In theatre, a monologue is a speech presented by a single character, often expressing their thoughts aloud, though sometimes also directly addressing another character or the audience.
The monologue is familiar across dramatic media such as film and TV and in non-dramatic media such as poetry.
A monologue is similar to a poem-- it involves one 'voice' speaking. Interior monologues involve a character externalizing their thoughts so that the audience can witness experiences that would otherwise be primarily internal. In contrast, a dramatic monologue involves one character speaking to another character. Monologues can also be divided into active and narrative monologues. In an enthusiastic or active monologue, a character uses their speech to achieve a clear goal. Narrative monologues involve a character telling a story which is often identified with their past.
In Egypt, the monologue began with the appearance of theaters and the increase of music halls at the beginning of the 20th century when the need to present something sarcastic arose. It was an entertainment segment far from the seriousness of theater and drama as well as the usual song and dance shows.
The idea of the "humorous/critical" monologue comes from the concept of a single actor on the stage. It is close to light song and dance music in its written and melodic structure. It was different from oriental music, and a large part of its success was based on performance, movement, and interaction with the audience.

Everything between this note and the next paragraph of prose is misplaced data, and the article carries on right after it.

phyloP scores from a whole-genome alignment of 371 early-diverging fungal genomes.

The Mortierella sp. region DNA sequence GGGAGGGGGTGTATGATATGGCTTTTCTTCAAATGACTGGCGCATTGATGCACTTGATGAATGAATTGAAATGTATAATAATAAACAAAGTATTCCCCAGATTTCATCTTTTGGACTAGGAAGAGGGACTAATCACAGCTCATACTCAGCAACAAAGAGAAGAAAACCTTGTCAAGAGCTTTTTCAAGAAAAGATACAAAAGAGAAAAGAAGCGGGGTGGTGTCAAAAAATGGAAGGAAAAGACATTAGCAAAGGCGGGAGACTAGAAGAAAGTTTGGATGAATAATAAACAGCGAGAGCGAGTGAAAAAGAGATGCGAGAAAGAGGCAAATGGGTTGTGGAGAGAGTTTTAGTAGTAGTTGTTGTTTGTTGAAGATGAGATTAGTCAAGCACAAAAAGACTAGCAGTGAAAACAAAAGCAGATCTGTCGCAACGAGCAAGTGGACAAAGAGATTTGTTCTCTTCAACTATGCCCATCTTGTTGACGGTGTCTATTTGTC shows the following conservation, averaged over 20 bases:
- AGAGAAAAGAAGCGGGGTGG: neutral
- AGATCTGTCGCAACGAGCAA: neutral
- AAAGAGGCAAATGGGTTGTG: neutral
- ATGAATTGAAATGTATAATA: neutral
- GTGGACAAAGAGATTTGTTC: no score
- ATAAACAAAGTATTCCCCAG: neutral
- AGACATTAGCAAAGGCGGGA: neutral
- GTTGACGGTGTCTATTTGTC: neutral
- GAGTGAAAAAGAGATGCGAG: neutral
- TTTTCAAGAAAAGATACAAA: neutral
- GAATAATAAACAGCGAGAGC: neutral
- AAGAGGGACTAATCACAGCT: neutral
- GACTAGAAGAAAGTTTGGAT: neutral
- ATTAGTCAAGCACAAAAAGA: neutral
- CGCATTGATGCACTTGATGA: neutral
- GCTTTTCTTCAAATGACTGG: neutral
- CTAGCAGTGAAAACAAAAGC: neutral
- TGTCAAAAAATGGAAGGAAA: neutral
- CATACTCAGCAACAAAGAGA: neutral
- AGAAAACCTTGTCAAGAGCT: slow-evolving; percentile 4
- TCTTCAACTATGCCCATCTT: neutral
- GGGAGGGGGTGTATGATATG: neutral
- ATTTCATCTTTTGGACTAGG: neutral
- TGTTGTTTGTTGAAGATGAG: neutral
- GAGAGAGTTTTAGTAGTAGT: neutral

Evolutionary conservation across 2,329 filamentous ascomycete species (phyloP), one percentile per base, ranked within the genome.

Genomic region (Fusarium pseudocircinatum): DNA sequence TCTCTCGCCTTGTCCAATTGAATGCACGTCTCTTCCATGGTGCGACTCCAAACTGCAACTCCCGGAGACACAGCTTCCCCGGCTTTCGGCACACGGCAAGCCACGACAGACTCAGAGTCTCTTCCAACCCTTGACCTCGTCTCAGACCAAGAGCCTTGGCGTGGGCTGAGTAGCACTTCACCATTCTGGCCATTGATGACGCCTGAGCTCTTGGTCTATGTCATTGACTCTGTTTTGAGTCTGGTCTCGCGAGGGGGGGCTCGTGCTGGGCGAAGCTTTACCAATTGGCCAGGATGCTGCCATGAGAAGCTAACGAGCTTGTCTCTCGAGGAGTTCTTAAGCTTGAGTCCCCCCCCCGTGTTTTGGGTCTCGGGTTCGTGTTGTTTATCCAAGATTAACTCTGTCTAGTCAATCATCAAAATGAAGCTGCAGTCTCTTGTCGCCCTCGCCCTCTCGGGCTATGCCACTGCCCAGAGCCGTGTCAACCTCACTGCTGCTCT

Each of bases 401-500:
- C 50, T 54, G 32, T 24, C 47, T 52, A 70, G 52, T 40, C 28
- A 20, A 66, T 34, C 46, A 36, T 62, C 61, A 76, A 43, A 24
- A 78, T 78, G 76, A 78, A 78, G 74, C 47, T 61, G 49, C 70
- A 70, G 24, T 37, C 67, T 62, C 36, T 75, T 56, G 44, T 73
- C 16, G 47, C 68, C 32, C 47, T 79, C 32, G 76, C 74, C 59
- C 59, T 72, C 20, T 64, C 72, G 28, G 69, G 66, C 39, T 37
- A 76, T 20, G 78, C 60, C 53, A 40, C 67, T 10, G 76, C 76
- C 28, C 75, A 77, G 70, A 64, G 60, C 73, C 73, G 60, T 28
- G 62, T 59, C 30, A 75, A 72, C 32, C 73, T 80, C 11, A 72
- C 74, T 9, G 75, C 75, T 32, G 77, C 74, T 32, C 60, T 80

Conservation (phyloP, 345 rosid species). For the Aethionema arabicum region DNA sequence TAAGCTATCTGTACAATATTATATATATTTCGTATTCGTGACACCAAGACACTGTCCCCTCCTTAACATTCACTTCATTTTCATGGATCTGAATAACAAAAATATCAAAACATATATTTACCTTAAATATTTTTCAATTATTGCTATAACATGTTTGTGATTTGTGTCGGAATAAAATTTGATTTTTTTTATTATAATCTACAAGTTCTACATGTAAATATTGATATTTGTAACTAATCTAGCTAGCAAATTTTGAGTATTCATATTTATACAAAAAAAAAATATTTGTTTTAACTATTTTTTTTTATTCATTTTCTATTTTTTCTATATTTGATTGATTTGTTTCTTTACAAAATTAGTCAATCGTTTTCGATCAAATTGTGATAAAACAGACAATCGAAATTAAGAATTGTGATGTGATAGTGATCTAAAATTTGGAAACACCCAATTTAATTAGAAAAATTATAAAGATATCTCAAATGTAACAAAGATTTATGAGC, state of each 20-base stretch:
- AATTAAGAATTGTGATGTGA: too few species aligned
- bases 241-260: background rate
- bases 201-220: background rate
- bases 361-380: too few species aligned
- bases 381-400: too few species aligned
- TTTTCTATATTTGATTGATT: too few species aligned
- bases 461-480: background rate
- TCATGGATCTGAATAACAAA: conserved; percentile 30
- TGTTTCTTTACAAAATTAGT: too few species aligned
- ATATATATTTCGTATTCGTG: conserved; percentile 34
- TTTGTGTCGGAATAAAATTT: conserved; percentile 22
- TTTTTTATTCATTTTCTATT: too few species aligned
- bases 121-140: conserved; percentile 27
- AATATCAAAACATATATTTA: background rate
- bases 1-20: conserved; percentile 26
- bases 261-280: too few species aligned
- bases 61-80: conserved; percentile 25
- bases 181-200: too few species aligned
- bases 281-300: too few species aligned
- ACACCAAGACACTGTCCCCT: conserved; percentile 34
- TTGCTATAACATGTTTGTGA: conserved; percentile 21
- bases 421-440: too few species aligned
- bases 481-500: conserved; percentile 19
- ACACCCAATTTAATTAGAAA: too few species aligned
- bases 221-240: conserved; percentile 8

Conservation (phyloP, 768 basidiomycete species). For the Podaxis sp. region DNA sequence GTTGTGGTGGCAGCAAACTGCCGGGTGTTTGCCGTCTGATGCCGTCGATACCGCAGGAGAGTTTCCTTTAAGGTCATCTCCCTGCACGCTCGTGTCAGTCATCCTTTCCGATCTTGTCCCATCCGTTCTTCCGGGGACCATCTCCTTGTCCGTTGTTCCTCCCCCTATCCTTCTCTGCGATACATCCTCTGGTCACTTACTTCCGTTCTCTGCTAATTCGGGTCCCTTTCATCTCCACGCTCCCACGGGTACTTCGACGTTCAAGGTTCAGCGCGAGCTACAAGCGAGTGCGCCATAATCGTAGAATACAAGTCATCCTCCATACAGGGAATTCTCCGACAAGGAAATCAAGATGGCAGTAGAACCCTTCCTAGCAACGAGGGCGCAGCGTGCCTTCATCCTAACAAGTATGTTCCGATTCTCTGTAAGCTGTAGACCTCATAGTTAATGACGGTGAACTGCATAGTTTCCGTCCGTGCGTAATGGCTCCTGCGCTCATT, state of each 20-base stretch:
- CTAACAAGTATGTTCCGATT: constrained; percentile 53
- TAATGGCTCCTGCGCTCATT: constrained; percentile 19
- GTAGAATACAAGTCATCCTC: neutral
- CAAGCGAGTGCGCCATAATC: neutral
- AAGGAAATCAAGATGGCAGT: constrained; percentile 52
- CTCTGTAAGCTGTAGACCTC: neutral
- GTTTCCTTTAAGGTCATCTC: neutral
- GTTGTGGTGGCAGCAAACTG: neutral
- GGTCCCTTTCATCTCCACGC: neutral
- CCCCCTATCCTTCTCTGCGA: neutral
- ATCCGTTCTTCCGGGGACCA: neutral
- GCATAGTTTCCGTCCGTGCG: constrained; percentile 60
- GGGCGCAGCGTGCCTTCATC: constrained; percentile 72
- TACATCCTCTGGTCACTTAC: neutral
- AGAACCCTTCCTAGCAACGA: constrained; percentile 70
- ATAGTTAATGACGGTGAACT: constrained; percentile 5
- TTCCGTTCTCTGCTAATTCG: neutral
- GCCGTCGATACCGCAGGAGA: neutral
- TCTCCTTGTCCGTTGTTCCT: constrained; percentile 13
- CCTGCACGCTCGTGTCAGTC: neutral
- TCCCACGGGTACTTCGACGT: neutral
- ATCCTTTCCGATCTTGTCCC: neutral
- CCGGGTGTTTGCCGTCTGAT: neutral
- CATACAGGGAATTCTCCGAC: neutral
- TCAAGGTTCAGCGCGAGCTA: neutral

The monologue was presented in various forms, combining comedy and fast pace, including critical, political, emotional, and social issues.
The spoken word was the most crucial characteristic of this art. It made fun of emotional relationships, social customs and habits. It was also straightforward in posing political or national problems by way of light and short melodies.
Late Egyptian artist Sayed Suleiman was one of the first to present this art, and he delivered the monologue in most of its types. The first generation included many monologists, such as Hassan and Neamat El-Meligy, Mohamed El-Barbari, Abdel-Aziz Ahmed, and the artist Hassan Fayek. The latter was one of the most famous monologists at that time.
Egyptian radio began broadcasting in the mid-thirties. The monologue started to take on greater fame, and the second generation and the remainder of the first generation recorded monologues on the radio. However, the radio was not enough to develop the monologue because it was visually lacking and the monologue is a complete expressive picture of words, melodic performance, singing, and movement.
In Egypt, the pioneers of monologue art were Ismail Yassin, Mahmoud Shokoko and Soraya Helmy.
By the beginning of the forties, monologues and show sketches began to appear as a form of cinematic singing and were gradually liberated from the dominance of oriental song. This increased the monologue's fame, and cinema began presenting full films based on monologues, such as the films of Ismail Yassin, Shokoko, and Soraya Helmy.
The late artist Ismail Yassin worked as a singer, monologist, and actor. He remained one of the pioneers of this art for ten years, from 1935-1945, then worked in the cinema and became one of its most prominent stars. Ismail Yassin presented several famous monologues, such as Matestagebsh matestaghrabsh and Abu Dehka genan.
The late artist, Soraya Helmy, also presented the most famous monologues in Egyptian cinematic history. Soraya is considered one of the most preeminent artists who developed the art of monologue, most notably: "Give bread for his baker."
The late artist Shokoko participated in many plays with his songs and monologues and later formed a performing group with Soraya Helmy.
In the 1950s, the monologue gradually disappeared. With the beginning of the 1970s, the monologue began to collapse completely, starting with the transformation of the monologue into a second-class art and treating it as only clowning. The skilled monologue poets and composers also disappeared, and this was one of the reasons for its deterioration. By the 2000s, it was replaced by stand-up comedy.